What is Selective Mutism? – Milana

My trainer comes up to me. “How are you doing, Milana?” She asks. I barely whisper, “Good,” though I see her 4 times a week, sometimes more. And she’s not scary, I just can’t speak to her.

Lots of people confuse selective mutism with just plain shyness. But there is a big difference. Take Gabriel, my brother, for example. He is shy. When he went to school, at first, when people talked to him, he would just stand there. But my mom explained to him to just say ‘hi,’ and he thought ‘Ok! That’s easy,’ and suddenly he talked. My mom tried the same tactic with me… with a different outcome. It didn’t make me talk – if anything, it made me quieter. That’s because he is shy and I am selectively mute

If someone is shy, they are hesitant to speak, but will, if they are in the right setting with the right encouragment. They might just be scared to say the wrong thing or worried that they will say the wrong thing. They may be frightened, but if they feel safe they will open up. But when you are selectively mute, it’s different. You really want to speak, but can’t. You want to open up, but won’t. You want to be a part of the group, a part of the conversation, but no. You’re quiet, not because you want to, but because you have no choice. For example, one day at my barn, Bella (my friend) and Madison (my trainer) were talking about the animals that show up in their backyard. I wanted to put in about the turtle that came to my backyard a few days back, but after a few minutes, when my vocal cords still wouldn’t vibrate, we moved on.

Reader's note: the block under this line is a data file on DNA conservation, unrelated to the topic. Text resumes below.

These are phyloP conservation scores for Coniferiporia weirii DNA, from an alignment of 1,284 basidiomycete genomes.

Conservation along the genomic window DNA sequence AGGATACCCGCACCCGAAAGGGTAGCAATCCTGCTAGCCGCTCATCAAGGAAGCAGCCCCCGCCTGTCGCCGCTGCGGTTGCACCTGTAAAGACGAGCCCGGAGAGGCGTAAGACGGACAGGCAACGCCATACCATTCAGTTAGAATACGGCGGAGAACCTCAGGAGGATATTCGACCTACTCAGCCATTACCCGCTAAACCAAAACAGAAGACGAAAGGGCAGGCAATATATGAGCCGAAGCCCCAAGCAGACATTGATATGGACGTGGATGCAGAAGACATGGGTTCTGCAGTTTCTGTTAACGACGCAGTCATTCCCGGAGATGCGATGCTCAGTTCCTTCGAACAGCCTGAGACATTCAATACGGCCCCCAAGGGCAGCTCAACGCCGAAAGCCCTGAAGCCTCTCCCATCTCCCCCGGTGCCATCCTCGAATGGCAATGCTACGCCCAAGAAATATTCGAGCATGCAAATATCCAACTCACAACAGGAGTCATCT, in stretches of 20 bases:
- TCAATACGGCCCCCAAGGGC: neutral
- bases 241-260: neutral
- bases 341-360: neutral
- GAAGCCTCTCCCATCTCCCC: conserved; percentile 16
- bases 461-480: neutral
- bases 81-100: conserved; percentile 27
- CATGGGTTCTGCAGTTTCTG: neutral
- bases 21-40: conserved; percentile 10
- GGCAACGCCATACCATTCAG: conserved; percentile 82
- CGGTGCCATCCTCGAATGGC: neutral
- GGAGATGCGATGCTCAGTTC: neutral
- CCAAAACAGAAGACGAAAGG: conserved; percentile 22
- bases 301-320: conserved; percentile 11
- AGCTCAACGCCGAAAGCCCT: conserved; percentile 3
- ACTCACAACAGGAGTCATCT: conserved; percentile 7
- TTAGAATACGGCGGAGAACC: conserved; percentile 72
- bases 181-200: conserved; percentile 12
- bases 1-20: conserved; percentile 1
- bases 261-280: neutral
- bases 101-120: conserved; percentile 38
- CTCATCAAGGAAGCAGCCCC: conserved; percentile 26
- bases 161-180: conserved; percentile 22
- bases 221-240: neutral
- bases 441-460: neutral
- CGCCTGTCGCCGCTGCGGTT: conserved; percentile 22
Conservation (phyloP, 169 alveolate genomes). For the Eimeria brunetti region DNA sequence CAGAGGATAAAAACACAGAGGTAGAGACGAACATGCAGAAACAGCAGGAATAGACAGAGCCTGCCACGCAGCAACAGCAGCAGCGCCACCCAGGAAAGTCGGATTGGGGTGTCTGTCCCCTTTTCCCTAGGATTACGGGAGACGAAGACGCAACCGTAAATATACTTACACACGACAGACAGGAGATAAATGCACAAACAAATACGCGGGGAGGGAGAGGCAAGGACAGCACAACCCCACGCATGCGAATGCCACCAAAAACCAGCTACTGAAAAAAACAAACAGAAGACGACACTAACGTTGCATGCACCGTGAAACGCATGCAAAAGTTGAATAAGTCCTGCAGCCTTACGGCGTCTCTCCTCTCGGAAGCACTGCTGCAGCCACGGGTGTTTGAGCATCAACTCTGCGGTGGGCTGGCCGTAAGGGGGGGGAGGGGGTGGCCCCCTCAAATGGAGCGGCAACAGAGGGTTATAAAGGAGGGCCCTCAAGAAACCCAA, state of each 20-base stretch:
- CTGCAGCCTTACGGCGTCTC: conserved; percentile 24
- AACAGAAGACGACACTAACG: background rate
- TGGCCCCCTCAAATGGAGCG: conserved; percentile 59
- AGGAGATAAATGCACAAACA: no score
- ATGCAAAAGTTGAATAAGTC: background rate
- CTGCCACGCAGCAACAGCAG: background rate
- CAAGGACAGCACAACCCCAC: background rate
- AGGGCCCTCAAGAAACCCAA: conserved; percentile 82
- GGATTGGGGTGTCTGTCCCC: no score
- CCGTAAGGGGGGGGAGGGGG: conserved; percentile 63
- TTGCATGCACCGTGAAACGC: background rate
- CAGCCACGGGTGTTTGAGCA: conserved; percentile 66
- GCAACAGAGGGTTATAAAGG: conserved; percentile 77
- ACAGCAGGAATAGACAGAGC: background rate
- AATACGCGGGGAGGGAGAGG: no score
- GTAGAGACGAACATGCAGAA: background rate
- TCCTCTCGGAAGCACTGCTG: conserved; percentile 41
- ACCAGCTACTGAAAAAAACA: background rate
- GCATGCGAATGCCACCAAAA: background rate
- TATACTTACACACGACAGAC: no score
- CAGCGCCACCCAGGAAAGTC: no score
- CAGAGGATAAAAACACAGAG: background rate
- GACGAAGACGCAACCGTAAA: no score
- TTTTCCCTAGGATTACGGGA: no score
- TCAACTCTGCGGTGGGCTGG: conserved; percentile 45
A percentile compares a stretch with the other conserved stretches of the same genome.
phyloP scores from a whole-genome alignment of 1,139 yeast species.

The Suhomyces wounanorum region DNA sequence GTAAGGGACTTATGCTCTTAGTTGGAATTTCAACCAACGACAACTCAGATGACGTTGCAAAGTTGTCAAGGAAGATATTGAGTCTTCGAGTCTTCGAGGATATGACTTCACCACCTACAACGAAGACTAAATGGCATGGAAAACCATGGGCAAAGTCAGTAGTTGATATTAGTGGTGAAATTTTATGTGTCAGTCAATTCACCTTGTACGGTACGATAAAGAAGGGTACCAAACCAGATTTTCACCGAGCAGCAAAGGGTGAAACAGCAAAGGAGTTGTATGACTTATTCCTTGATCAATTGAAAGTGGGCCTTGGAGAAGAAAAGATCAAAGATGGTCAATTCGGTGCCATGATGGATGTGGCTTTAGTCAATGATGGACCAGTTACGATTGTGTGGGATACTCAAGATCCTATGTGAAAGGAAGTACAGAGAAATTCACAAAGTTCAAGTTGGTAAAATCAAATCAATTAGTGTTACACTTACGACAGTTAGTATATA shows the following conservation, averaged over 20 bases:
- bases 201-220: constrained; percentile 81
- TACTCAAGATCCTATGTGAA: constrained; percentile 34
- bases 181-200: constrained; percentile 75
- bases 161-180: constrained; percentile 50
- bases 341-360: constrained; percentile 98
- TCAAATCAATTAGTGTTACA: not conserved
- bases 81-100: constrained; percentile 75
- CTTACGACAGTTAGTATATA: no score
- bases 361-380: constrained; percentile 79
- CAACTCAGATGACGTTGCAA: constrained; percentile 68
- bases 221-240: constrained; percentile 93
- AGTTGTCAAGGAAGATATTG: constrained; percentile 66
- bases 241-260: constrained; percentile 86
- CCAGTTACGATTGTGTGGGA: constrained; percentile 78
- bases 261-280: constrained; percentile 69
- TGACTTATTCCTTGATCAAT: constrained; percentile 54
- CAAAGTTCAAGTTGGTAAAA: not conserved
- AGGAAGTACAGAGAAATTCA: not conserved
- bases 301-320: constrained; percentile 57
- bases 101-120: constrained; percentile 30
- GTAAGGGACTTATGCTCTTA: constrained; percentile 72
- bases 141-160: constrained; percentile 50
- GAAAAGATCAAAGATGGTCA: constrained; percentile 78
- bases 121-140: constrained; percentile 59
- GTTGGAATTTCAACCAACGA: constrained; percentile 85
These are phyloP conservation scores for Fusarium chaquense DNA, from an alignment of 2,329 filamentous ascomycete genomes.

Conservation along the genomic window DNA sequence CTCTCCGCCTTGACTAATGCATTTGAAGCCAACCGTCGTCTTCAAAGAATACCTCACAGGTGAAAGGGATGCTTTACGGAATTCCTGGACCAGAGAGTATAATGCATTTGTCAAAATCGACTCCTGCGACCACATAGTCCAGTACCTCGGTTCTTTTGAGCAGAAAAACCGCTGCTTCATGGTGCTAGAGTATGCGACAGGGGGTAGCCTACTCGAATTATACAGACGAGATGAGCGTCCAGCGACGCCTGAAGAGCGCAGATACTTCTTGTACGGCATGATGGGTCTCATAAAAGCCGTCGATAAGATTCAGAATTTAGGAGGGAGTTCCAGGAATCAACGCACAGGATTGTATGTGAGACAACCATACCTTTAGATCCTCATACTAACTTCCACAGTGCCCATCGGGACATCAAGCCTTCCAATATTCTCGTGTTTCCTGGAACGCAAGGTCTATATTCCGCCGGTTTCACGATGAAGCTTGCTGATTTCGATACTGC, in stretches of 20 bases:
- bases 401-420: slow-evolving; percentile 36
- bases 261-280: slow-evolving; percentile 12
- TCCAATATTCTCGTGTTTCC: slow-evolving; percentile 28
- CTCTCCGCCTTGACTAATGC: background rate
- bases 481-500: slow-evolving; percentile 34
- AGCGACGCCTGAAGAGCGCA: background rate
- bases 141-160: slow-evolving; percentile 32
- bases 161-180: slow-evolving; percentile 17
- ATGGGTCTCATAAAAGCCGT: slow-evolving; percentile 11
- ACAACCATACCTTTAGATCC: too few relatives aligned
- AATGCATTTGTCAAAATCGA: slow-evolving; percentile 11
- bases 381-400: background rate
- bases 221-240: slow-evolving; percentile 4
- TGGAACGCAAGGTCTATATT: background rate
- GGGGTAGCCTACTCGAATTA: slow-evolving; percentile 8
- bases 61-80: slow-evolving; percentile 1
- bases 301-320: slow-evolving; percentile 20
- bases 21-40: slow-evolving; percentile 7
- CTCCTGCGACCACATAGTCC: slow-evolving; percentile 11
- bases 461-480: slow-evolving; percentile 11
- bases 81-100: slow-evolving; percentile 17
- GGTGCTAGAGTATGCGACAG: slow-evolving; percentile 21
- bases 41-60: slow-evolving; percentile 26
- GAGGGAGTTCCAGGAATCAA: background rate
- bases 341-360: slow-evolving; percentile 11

We figured out I had selective mutism a few years ago, when, thinking I was shy, my mom brought me to a therapist to help get some mental tools to get me to open up more. When that did not work, the therapist suggested that I might have selective mutism, and I should see a specialist. At this point, we started doing some research, and everything matched that I would have selective mutism. Actually finding out that something could define what I was feeling made me feel much better and less alone than before. Because it helps to know that other people are similar to me and that I am not alone. Finally, we saw a therapist that specialized in selective mutism, and she started helping me. That helped me a bit because she understood me, but it still did not completely help. Selective mutism is always a challenge in everyday life, and I am constantly struggling with it. 

Having selective mutism means I also have a lot of unvoiced thoughts and comments. That builds up a bunch, and sometimes it helps to write it down. That’s part of what got me to start making this. Just because I don’t say much doesn’t mean I don’t think much or feel much. Sharing it with similar beings can help a ton.

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